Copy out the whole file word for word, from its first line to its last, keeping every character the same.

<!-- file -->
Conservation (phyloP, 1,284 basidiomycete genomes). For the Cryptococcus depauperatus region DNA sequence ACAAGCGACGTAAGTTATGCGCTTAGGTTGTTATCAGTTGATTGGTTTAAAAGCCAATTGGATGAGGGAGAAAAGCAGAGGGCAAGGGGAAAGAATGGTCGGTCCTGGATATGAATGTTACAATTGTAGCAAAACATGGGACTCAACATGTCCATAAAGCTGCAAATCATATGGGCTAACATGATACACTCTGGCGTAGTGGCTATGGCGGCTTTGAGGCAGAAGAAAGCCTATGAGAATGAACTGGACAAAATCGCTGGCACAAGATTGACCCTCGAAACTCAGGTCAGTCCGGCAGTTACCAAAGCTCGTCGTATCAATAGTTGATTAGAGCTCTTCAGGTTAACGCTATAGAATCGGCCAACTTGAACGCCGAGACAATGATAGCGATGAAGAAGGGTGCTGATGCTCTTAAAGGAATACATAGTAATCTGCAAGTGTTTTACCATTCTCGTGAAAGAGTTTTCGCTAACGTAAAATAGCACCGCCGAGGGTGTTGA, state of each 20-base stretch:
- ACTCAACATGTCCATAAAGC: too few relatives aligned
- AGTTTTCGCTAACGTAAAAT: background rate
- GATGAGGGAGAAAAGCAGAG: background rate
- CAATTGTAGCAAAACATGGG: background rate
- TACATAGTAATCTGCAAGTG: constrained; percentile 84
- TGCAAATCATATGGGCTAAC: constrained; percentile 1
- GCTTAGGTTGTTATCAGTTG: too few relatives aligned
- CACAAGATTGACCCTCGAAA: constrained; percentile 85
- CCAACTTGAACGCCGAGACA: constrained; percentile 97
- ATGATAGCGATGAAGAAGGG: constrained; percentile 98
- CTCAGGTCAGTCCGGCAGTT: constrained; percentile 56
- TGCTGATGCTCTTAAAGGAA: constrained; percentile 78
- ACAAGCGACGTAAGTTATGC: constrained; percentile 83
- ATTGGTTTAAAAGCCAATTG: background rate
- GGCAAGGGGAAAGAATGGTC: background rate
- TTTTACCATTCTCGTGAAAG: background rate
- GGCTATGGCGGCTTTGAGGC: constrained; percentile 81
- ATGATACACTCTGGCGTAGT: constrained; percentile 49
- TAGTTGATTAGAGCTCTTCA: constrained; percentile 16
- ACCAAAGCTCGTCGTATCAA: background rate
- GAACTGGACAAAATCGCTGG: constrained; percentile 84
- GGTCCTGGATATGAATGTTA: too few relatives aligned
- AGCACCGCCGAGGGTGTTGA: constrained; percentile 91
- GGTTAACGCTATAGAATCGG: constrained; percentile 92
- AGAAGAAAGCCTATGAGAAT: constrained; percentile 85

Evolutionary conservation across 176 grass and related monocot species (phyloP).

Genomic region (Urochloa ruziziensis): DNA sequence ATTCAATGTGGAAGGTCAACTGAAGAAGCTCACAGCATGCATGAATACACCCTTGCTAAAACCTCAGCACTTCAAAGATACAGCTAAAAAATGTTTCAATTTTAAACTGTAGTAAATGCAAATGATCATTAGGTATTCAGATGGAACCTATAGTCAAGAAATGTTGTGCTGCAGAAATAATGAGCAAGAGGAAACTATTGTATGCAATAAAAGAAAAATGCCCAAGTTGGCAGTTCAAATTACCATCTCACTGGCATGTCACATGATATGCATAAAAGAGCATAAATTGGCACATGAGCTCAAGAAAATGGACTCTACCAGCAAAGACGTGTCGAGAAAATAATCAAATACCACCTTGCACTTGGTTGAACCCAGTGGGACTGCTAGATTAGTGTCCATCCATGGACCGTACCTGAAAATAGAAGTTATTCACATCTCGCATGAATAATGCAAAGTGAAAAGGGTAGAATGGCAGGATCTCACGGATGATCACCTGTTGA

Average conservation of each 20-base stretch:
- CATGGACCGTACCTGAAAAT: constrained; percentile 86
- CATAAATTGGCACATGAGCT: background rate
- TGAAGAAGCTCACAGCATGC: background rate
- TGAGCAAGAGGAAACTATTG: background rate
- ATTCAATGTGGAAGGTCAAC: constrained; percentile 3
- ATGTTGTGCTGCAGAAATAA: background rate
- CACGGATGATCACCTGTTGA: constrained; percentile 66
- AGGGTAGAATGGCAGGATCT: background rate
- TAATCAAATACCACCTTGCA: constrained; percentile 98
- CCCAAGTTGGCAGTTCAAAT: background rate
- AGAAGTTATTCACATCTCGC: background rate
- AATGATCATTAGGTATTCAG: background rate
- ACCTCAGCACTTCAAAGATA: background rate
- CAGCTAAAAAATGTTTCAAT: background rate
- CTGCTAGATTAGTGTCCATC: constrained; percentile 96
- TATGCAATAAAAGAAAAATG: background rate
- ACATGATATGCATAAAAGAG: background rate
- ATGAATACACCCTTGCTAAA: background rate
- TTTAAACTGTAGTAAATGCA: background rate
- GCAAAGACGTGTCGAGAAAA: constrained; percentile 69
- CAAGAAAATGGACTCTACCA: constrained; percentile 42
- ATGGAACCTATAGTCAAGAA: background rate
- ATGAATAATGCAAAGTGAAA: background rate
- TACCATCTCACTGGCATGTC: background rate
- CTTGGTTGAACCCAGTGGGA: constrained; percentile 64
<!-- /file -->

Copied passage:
Conservation (phyloP, 1,284 basidiomycete genomes). For the Cryptococcus depauperatus region DNA sequence ACAAGCGACGTAAGTTATGCGCTTAGGTTGTTATCAGTTGATTGGTTTAAAAGCCAATTGGATGAGGGAGAAAAGCAGAGGGCAAGGGGAAAGAATGGTCGGTCCTGGATATGAATGTTACAATTGTAGCAAAACATGGGACTCAACATGTCCATAAAGCTGCAAATCATATGGGCTAACATGATACACTCTGGCGTAGTGGCTATGGCGGCTTTGAGGCAGAAGAAAGCCTATGAGAATGAACTGGACAAAATCGCTGGCACAAGATTGACCCTCGAAACTCAGGTCAGTCCGGCAGTTACCAAAGCTCGTCGTATCAATAGTTGATTAGAGCTCTTCAGGTTAACGCTATAGAATCGGCCAACTTGAACGCCGAGACAATGATAGCGATGAAGAAGGGTGCTGATGCTCTTAAAGGAATACATAGTAATCTGCAAGTGTTTTACCATTCTCGTGAAAGAGTTTTCGCTAACGTAAAATAGCACCGCCGAGGGTGTTGA, state of each 20-base stretch:
- ACTCAACATGTCCATAAAGC: too few relatives aligned
- AGTTTTCGCTAACGTAAAAT: background rate
- GATGAGGGAGAAAAGCAGAG: background rate
- CAATTGTAGCAAAACATGGG: background rate
- TACATAGTAATCTGCAAGTG: constrained; percentile 84
- TGCAAATCATATGGGCTAAC: constrained; percentile 1
- GCTTAGGTTGTTATCAGTTG: too few relatives aligned
- CACAAGATTGACCCTCGAAA: constrained; percentile 85
- CCAACTTGAACGCCGAGACA: constrained; percentile 97
- ATGATAGCGATGAAGAAGGG: constrained; percentile 98
- CTCAGGTCAGTCCGGCAGTT: constrained; percentile 56
- TGCTGATGCTCTTAAAGGAA: constrained; percentile 78
- ACAAGCGACGTAAGTTATGC: constrained; percentile 83
- ATTGGTTTAAAAGCCAATTG: background rate
- GGCAAGGGGAAAGAATGGTC: background rate
- TTTTACCATTCTCGTGAAAG: background rate
- GGCTATGGCGGCTTTGAGGC: constrained; percentile 81
- ATGATACACTCTGGCGTAGT: constrained; percentile 49
- TAGTTGATTAGAGCTCTTCA: constrained; percentile 16
- ACCAAAGCTCGTCGTATCAA: background rate
- GAACTGGACAAAATCGCTGG: constrained; percentile 84
- GGTCCTGGATATGAATGTTA: too few relatives aligned
- AGCACCGCCGAGGGTGTTGA: constrained; percentile 91
- GGTTAACGCTATAGAATCGG: constrained; percentile 92
- AGAAGAAAGCCTATGAGAAT: constrained; percentile 85

Evolutionary conservation across 176 grass and related monocot species (phyloP).

Genomic region (Urochloa ruziziensis): DNA sequence ATTCAATGTGGAAGGTCAACTGAAGAAGCTCACAGCATGCATGAATACACCCTTGCTAAAACCTCAGCACTTCAAAGATACAGCTAAAAAATGTTTCAATTTTAAACTGTAGTAAATGCAAATGATCATTAGGTATTCAGATGGAACCTATAGTCAAGAAATGTTGTGCTGCAGAAATAATGAGCAAGAGGAAACTATTGTATGCAATAAAAGAAAAATGCCCAAGTTGGCAGTTCAAATTACCATCTCACTGGCATGTCACATGATATGCATAAAAGAGCATAAATTGGCACATGAGCTCAAGAAAATGGACTCTACCAGCAAAGACGTGTCGAGAAAATAATCAAATACCACCTTGCACTTGGTTGAACCCAGTGGGACTGCTAGATTAGTGTCCATCCATGGACCGTACCTGAAAATAGAAGTTATTCACATCTCGCATGAATAATGCAAAGTGAAAAGGGTAGAATGGCAGGATCTCACGGATGATCACCTGTTGA

Average conservation of each 20-base stretch:
- CATGGACCGTACCTGAAAAT: constrained; percentile 86
- CATAAATTGGCACATGAGCT: background rate
- TGAAGAAGCTCACAGCATGC: background rate
- TGAGCAAGAGGAAACTATTG: background rate
- ATTCAATGTGGAAGGTCAAC: constrained; percentile 3
- ATGTTGTGCTGCAGAAATAA: background rate
- CACGGATGATCACCTGTTGA: constrained; percentile 66
- AGGGTAGAATGGCAGGATCT: background rate
- TAATCAAATACCACCTTGCA: constrained; percentile 98
- CCCAAGTTGGCAGTTCAAAT: background rate
- AGAAGTTATTCACATCTCGC: background rate
- AATGATCATTAGGTATTCAG: background rate
- ACCTCAGCACTTCAAAGATA: background rate
- CAGCTAAAAAATGTTTCAAT: background rate
- CTGCTAGATTAGTGTCCATC: constrained; percentile 96
- TATGCAATAAAAGAAAAATG: background rate
- ACATGATATGCATAAAAGAG: background rate
- ATGAATACACCCTTGCTAAA: background rate
- TTTAAACTGTAGTAAATGCA: background rate
- GCAAAGACGTGTCGAGAAAA: constrained; percentile 69
- CAAGAAAATGGACTCTACCA: constrained; percentile 42
- ATGGAACCTATAGTCAAGAA: background rate
- ATGAATAATGCAAAGTGAAA: background rate
- TACCATCTCACTGGCATGTC: background rate
- CTTGGTTGAACCCAGTGGGA: constrained; percentile 64